Who said us Scots were dreich, dour, crabbit and wreathed in the kind of doom-laden negativity that Private Frazer used to display in Dad’s Army?

A quick look at Hannah Darling’s player profile on the Scottish Golf website provides a cheery antidote to this perceived sense of crotchety pessimism. “My goal for the future is to be the best female golfer in the world,” it reads.

On the road to global domination, you have to start somewhere and, at the age of just 15, the bubbly, confident and erudite Edinburgh golfer has already monopolised the domestic junior scene. Last weekend’s victory in the Scottish Girls’ Open Championship means she is holding six national titles.

“It’s quite a lot,” she says with a chuckle. “But I’m not stopping there, I want as many as possible.”

Her latest success, a wire-to-wire win over the Eden course in St Andrews, was heard-earned, hugely fulfilling and highly demanding. Being the frontrunner for three days can take a toll at any level of golf.

“I came off at the end and had a cry,” she admitted. “I was done. Mentally, it was the biggest win I’ve had.”

READ MORE: Hannah is the Darling of the links in Scottish Girls' Open

Darling will make the step up to the rigours of the women’s circuit this weekend when she pits her wits against an international field in the Helen Holm Scottish Women’s Open at Troon. Given her progression, which has been so rapid it’s just about generated its own g-force, Darling will take it all in her stride. Winning has become a habit for the Broomieknowe prodigy, since she was bitten by the golf bug a few years ago.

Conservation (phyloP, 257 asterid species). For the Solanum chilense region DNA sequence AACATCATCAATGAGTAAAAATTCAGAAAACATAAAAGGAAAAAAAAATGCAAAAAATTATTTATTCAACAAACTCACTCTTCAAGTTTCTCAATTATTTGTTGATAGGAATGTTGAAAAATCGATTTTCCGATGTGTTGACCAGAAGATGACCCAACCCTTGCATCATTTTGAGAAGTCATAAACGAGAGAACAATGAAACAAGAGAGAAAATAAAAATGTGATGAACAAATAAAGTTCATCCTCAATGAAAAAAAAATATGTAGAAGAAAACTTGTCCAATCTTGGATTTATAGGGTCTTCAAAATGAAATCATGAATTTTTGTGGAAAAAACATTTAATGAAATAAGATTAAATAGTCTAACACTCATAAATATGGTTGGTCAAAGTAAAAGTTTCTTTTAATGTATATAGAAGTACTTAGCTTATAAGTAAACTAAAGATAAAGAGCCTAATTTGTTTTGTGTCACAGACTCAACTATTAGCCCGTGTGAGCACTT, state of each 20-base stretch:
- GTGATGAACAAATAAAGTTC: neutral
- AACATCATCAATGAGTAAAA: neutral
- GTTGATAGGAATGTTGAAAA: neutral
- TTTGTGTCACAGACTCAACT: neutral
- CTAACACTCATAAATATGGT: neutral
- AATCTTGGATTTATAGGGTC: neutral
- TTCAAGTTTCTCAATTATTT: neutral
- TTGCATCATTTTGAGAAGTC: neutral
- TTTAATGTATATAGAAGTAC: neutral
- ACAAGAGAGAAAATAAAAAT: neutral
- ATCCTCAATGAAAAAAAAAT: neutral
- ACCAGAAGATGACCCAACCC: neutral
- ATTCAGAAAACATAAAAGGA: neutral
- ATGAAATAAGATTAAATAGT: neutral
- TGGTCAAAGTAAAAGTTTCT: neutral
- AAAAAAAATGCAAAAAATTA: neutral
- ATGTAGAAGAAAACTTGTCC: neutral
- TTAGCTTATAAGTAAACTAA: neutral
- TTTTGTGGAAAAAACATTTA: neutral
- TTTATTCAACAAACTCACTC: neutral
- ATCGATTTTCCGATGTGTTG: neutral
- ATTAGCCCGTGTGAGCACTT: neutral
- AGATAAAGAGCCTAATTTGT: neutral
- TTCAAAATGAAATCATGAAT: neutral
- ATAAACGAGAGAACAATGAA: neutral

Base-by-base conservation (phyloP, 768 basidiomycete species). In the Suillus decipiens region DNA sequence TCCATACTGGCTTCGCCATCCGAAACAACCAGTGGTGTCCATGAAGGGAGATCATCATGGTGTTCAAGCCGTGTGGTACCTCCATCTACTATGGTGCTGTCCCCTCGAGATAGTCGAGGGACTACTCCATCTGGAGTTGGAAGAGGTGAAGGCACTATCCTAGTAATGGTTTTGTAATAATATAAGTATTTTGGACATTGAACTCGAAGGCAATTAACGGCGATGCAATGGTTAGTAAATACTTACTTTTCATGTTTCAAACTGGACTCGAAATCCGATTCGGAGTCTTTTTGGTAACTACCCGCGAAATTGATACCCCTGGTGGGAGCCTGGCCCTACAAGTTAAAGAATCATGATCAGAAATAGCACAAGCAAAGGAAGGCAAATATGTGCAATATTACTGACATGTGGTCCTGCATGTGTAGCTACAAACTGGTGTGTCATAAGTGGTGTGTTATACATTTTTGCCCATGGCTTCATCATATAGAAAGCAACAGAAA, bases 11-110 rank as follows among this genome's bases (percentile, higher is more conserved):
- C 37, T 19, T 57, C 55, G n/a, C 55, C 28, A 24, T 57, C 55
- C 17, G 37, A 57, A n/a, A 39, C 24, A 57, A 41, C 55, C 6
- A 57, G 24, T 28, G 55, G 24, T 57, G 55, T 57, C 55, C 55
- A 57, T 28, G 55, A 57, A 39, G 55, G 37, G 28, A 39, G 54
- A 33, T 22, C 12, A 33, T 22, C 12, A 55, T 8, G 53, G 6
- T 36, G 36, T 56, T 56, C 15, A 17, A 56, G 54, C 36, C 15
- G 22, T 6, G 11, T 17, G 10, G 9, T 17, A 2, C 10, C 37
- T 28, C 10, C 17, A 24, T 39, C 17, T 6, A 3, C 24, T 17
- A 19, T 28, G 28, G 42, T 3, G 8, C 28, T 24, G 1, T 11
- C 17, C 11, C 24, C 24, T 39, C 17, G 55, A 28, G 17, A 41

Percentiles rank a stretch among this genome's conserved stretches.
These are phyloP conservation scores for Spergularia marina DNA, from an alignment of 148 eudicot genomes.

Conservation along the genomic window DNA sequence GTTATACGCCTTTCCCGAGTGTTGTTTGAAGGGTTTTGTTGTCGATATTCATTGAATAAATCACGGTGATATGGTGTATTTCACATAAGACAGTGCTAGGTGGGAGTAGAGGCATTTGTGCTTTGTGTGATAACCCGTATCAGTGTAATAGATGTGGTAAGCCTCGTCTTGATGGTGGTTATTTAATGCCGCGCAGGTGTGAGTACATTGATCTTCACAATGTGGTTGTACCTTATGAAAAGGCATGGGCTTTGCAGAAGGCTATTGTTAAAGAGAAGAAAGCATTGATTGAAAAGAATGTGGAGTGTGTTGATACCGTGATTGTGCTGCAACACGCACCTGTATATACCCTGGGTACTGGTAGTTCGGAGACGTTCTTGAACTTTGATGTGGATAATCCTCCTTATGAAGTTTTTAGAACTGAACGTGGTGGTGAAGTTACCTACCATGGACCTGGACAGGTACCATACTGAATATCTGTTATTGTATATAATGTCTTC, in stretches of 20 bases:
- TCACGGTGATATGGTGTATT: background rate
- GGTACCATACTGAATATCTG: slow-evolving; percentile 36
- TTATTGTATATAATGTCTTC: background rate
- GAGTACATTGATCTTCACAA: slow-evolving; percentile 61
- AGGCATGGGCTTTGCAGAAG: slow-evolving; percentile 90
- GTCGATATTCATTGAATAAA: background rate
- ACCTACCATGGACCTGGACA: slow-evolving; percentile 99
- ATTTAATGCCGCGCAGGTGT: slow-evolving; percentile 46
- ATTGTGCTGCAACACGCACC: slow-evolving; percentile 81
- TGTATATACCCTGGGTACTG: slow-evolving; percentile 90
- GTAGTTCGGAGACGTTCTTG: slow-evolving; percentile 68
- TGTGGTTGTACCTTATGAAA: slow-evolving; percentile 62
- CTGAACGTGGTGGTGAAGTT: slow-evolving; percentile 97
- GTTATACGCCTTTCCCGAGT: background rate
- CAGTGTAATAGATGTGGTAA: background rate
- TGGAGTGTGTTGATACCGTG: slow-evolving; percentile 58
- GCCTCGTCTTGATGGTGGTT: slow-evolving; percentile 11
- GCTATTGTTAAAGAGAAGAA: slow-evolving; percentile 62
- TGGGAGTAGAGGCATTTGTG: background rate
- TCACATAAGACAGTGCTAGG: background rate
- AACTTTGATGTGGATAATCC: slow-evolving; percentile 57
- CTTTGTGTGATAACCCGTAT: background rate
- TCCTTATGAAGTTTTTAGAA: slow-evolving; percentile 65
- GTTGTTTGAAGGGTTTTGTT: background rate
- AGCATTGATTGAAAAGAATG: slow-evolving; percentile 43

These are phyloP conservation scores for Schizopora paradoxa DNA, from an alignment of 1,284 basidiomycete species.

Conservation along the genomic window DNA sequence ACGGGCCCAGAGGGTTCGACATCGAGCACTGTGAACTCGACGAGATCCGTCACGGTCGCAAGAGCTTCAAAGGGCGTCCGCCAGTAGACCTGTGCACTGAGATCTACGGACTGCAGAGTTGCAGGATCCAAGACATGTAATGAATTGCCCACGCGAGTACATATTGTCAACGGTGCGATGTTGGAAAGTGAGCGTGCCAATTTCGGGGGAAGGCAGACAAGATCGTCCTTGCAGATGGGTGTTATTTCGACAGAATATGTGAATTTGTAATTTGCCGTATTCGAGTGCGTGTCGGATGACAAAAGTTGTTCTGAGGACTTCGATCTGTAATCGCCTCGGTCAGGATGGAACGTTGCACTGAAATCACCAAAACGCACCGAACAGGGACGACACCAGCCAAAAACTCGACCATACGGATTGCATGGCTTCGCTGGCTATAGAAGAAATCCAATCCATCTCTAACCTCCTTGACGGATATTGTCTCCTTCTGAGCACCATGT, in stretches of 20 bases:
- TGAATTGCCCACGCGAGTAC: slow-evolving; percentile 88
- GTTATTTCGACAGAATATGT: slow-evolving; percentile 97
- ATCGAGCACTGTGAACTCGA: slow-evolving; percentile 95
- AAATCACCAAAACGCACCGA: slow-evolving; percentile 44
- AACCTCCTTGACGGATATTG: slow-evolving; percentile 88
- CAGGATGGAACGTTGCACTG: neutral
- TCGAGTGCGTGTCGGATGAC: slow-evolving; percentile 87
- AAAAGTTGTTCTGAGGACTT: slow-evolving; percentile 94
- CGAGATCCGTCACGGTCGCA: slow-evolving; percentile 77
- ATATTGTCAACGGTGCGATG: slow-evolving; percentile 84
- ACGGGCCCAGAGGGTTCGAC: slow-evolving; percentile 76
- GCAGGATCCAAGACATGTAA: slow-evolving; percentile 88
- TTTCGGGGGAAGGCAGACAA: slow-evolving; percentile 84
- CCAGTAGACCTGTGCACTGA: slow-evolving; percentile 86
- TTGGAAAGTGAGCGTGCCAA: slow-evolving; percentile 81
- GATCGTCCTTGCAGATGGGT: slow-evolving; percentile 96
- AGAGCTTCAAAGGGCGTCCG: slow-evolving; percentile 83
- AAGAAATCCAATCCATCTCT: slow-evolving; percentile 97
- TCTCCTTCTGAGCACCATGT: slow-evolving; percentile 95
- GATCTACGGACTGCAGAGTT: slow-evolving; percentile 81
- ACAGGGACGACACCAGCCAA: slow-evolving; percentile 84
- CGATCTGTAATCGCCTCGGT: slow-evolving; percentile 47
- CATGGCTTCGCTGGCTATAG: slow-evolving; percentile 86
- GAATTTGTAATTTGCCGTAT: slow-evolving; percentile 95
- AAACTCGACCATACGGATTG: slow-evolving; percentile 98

“At first, I can’t say I loved golf,” she reflected. “When my brother decided to focus on football, I took over his membership at the golf club although I didn’t really want it. But then I won six Stephen Gallacher Foundation events and winning at the age of eight and nine was such a buzz. I started getting more intense and seeing lots of improvements and thought ‘let’s give this a go’. And I’ve definitely given it a go.

“The motivation comes from within but my family have been huge. I want to do well for them. They are proud but I want to make them even prouder. In the early days, my dad was dragging me to the course. Now I’m dragging him there.

“I wouldn’t say it [success] has surprised me. I’ve always had a great belief from a young age and winning gives you a lot of confidence.”

When she’s not conquering on the golf course, Darling can be found with her head buried in the school books as she prepares for her exams.

Getting a good education behind her is key to the wider plans with a golf scholarship in the USA very much an ambition before, all being well, a move into the professional ranks.

“It’s important to have something to fall back on,” said Darling, whose other big goal this season is the Junior Solheim Cup at Gleneagles.

And as for that aforementioned world domination?

“You’ve got to set your sights high,” she said. “I’m going to keep pushing and go as far as I can.”

Now, that’s the kind of Scottish spirit we like to hear.